The Process


The Process:
My original designs are developed on graph paper. The weave structure I employ is Summer and Winter with shaft-switching, which produces a reversible rug with a light and dark side. The loom I use has shaft-switching levers which allow me, essentially, to change the threading while weaving, This offers greater freedom of design than traditional loom-controlled methods. Shaft-switching is a technique I learned from the British rug weaver, Jason Collingwood.


On my wool rugs I weave card-woven selvedges. The technique is an adaptation of a Navajo style edge and is woven in a different weave structure than the body of the rug. It is woven simultaneously with the rug. The method for weaving card-woven selvedges was developed by Martha Stanley, a California rug weaver. I learned it at a workshop taught by Martha. It produces a beautiful and decorative edge.

My rugs have hemmed top and bottom edges, unless fringe is specified for a custom order.

I use the very best materials available to me. The linen warp is factory spun especially for rug weaving and is very strong. The imported wool I use for weft is a long staple fiber – very important for a durable rug which will wear very well.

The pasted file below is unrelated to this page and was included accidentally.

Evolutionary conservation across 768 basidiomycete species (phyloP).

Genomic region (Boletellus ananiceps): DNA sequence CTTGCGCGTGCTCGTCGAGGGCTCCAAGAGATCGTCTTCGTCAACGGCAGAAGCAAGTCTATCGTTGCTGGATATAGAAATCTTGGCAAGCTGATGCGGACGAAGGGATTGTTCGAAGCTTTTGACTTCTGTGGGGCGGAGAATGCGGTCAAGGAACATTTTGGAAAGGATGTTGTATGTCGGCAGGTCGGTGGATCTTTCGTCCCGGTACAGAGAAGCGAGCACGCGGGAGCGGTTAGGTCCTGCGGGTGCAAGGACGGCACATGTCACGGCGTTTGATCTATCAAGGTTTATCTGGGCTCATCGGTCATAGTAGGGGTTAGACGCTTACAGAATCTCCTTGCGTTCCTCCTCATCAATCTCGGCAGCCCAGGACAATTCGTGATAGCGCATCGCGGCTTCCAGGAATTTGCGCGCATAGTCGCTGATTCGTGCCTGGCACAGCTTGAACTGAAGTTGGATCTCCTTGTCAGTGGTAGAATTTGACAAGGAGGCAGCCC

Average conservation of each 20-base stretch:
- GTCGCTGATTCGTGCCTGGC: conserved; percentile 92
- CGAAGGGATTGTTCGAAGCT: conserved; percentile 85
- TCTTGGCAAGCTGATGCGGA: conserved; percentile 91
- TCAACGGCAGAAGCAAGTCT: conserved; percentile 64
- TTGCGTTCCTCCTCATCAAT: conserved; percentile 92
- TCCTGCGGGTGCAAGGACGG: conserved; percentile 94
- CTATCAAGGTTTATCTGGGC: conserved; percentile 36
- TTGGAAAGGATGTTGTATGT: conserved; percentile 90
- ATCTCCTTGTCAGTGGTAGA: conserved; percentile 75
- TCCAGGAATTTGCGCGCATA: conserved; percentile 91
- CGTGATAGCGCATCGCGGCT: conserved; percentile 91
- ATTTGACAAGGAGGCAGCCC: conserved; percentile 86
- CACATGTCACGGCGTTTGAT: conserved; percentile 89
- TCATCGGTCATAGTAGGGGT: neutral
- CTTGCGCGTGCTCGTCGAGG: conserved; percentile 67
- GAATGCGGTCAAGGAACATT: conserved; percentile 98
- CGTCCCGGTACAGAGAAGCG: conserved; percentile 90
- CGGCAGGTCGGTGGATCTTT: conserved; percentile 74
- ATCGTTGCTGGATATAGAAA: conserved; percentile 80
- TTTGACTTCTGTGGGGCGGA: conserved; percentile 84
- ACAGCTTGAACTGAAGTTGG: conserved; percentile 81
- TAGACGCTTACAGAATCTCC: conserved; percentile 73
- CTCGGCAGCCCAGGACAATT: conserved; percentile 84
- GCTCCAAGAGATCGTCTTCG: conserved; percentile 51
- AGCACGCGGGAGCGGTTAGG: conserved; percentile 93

Currently my focus is on wool rugs, which take a considerable length of time to weave. I can also weave the same designs in rag rug style, using strips of cotton fabric for the weft. The fabric strips are cut from new fabric. I have a few rag rugs left in stock, however, in the future I will be weaving them only if commissioned.

The rugs can be woven in different sizes, up to approximately five feet in width. The length has very little limitation as long as there is enough warp on the loom. Most of my designs can be adapted to different rug sizes.

My weaving studio is a one-person operation; there are no elves to do any of the “grunt” work.

I am happy to accept commissions for custom work. I will work with clients to develop designs and color schemes they want.


Detail of X-Two